When I was about six years old, I announced to my dad one evening that I was going to learn to milk cows. We had about 12 milk cows at the time and my father milked them by hand every night and every morning. My dad just smiled at my suggestion that I would be able to help him once I learned.
So, determined to do this, I followed him out to the milk barn which was a small, low building back of the big barn. The path to the barn was made up of large stones, strategically placed in the dirt and manure that made up the lot. They were placed for my father's long stride, so I had to jump from stone to stone to get the the barn. I got there just as my dad opened the door and called the cows in.
They were lumbering giants, these cows. They were beautiful in the way they responded to my dad's voice, their big, trusting liquid eyes watching him as they all went to their spots and stood, placing their heads in the v-shaped grips on the walls, their tails toward the door. I stood, my back to the wall, and looked down the line at these massive animals. The smallness of the barn and their close quarters with one another only emphasized their enormity. Their square rear ends were now still, their tails periodically swinging to the loud country music my dad always had on the radio in the barn.
Sitting on his T-shaped stool, my dad began milking the first cow, humming to the radio. He stopped before the first bucket was full and poured the warm, foamy contents into a large pan that sat at one end of the barn. Instantly, about ten barn cats showed up to lap up the milk. These feral beauties I had never been able to get close to, were now within arm's length and they were letting my father pet them. My head swam with happiness. It was the warm summer evening, and I was filled with bliss, being in the barn with the cows, the cats, but most of all being with my dad, in his domain, watching the way he sang, and worked. The tension he sometimes carried while he was in the house seem to slip off his shoulders here and he was totally at ease and best of all, I was with him.
It was while I was in this blissful state that I noticed with great interest that the cow directly in front of me had raised its tail and I could see its crusty anus, twisting and turning like the shutter on a rusty camera. I was transfixed there by this sight, as if it were a real camera and I had to remain still until the picture was taken. I heard my dad's voice, "I wouldn't stand behind that one if I were you" but still I didn't move. I was memorized, hypnotized, transfixed. I heard my father's voice again, "That one's sick. You need to move."
Then it happened: the camera shutter opened, my eyes grew wide and my mouth opened in surprise, as the projectile diarrhea shot directly towards me. I felt the warmth coat my entire body and I sputtered as I stood, draped, covered, cloaked in runny light brown goo. I immediately started crying which was not a good idea as each gasp brought a new assault to my tongue and throat.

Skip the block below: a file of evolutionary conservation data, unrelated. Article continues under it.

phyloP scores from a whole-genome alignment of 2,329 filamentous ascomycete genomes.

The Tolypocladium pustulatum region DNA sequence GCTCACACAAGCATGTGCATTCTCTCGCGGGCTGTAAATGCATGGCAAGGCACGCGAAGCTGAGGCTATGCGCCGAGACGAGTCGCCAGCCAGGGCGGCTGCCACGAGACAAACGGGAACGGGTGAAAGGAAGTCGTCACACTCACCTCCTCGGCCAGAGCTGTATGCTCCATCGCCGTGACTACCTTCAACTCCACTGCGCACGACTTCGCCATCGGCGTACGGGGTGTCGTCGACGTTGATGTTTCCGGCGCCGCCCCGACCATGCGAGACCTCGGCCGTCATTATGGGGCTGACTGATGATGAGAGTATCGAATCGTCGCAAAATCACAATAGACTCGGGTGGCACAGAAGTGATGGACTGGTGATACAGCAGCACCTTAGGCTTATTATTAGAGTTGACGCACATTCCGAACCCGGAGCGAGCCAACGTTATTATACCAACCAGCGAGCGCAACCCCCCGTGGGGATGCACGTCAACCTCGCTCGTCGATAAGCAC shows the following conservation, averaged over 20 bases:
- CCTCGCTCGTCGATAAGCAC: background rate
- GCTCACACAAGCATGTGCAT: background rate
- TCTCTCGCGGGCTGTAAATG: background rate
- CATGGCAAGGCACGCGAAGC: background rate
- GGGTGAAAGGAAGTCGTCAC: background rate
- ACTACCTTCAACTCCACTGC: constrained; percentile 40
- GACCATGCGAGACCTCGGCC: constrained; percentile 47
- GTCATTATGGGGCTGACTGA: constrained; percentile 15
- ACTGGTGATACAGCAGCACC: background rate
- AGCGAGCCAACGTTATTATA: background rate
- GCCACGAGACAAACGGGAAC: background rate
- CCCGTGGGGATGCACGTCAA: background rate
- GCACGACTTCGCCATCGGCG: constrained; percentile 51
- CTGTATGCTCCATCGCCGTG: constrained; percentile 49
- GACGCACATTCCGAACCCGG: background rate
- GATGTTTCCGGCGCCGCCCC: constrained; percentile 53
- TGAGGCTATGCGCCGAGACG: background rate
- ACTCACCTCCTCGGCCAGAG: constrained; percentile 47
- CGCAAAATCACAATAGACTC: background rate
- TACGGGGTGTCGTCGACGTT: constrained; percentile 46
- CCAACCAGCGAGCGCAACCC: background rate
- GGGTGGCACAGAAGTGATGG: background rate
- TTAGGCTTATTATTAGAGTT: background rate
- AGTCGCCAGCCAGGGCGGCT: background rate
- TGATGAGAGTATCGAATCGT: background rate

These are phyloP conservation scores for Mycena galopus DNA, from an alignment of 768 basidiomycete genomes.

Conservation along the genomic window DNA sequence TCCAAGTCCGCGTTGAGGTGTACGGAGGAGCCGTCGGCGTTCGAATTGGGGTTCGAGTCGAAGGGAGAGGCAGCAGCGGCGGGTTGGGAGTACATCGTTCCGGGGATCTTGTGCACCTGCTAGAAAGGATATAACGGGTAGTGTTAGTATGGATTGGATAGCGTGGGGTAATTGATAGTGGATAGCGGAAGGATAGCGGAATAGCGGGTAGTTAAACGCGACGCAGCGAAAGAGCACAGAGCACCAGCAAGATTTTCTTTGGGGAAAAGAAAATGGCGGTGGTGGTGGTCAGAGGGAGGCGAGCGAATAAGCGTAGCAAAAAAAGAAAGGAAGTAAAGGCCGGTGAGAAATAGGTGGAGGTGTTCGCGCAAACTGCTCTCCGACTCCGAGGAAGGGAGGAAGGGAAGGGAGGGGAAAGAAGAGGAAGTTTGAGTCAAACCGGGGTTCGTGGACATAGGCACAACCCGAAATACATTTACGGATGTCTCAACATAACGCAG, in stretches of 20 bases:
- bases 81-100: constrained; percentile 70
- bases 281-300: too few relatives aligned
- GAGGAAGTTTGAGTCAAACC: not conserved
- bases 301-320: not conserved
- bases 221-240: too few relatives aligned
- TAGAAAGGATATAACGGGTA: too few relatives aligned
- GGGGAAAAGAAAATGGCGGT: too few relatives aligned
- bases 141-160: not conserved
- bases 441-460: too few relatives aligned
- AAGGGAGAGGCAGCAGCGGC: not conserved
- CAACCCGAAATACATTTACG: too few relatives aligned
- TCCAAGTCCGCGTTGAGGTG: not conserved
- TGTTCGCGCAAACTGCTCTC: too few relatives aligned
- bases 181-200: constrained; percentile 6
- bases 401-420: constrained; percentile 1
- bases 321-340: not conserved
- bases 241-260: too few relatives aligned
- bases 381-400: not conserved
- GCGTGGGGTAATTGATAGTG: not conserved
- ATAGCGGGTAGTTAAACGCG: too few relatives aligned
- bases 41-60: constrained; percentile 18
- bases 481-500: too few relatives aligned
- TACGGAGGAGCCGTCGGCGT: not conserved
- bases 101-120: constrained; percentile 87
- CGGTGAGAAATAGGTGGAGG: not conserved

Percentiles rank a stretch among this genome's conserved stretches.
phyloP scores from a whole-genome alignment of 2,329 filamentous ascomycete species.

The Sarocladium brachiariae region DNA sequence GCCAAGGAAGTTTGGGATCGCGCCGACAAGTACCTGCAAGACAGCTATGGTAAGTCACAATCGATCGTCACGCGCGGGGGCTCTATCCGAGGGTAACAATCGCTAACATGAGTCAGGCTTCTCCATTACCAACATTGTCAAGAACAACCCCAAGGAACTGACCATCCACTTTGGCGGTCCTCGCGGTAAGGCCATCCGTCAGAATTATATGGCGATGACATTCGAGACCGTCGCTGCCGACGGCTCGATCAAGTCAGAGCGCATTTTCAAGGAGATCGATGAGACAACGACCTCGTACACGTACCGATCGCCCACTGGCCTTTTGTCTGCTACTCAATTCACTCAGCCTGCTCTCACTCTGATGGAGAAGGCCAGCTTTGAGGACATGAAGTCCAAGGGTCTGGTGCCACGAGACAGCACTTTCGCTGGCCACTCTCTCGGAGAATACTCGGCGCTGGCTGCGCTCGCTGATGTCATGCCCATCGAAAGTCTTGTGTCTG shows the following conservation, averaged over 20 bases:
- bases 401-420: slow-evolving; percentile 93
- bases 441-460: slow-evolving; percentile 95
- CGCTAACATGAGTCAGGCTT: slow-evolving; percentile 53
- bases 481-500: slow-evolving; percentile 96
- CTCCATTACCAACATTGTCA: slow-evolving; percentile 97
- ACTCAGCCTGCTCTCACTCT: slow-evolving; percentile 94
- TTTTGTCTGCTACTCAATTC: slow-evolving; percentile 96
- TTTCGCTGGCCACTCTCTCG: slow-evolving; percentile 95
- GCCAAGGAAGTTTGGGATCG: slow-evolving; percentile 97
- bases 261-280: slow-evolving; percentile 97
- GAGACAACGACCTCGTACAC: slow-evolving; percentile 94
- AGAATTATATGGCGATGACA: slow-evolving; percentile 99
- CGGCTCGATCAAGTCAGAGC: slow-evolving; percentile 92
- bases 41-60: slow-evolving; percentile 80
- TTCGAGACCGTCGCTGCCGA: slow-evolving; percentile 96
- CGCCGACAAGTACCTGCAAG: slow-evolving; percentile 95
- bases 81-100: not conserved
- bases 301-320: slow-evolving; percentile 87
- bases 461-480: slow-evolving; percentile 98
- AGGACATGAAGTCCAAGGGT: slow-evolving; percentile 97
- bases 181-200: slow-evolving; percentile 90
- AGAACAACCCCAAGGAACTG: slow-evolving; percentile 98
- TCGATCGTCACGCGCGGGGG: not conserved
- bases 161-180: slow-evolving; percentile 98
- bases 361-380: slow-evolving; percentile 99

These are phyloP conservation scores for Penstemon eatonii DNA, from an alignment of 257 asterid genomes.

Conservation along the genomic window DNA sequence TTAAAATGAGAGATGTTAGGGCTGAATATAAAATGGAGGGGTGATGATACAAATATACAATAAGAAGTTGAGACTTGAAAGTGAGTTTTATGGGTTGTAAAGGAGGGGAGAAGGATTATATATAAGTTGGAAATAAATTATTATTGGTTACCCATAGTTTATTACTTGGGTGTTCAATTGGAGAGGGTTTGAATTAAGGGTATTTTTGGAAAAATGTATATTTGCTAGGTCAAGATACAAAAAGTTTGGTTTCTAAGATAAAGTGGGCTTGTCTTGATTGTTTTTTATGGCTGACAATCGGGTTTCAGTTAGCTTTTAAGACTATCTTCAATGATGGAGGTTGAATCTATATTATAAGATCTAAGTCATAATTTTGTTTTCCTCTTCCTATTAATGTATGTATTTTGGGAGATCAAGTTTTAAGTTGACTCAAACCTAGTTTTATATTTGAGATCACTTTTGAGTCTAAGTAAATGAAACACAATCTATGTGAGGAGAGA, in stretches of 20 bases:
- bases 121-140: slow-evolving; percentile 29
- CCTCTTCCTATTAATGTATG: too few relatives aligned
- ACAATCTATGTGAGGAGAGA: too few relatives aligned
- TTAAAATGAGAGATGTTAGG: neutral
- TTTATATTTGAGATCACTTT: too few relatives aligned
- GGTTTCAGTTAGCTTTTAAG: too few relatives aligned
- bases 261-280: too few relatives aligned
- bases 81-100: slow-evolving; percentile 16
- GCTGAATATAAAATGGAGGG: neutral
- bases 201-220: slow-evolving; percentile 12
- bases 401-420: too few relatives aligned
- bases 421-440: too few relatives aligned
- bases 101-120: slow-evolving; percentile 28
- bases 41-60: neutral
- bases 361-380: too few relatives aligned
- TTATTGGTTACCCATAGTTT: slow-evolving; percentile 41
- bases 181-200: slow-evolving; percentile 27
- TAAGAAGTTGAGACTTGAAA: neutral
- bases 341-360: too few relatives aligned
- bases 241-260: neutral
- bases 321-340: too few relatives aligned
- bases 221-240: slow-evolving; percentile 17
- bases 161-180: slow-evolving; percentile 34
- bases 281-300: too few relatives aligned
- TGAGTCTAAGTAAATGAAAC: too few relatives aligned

"Oh. Oh," my dad said calmly as he came my way. That's all he said as he surveyed the situation. There was no scolding, no admonishment, no kidding, no teasing. All he did was put down the bucket of milk he was carrying, gently take my hand, and helped me over the large stones, back through the big barn, and down the path to the house. I could barely see out of the small holes I had managed to make around my eyes. The evening was a warm one and I could feel the hardening of the crust on my skin. I felt low. I felt... well, like one does when one is covered in cow poop, but I also felt my hand in my father's hand and knew at least I was headed in the right direction.
I remember at least one sister screamed when she saw me and I remember the (understandable) shrinking back (I did look like a walking Snicker's bar) and then some shouts for my mom. She came out of the house, took my hand from my father and led me to the bathroom to get cleaned up. I felt remarkably clean and good after that bath though I would continue to find residue of the adventure in my ears and scalp for weeks.
My dad died six years ago; today would have been his 96th birthday. In addition to all I have to think him for, I have the lesson I learned from this incident.
It is this: there are times in life when we all feel just the way I did that day and the greatest gift we can receive is for someone to quietly, and without negativity, put down the work he or she is doing, take us by the hand, help us maneuver our way over the big stones in our lives, and gently guide us back home to get cleaned up.
Sometimes in life we are the ones who need the help and sometimes we are the ones who offer the hand. In the end, both situations are gifts.
Happy Birthday, Daddy, and thanks for the hand.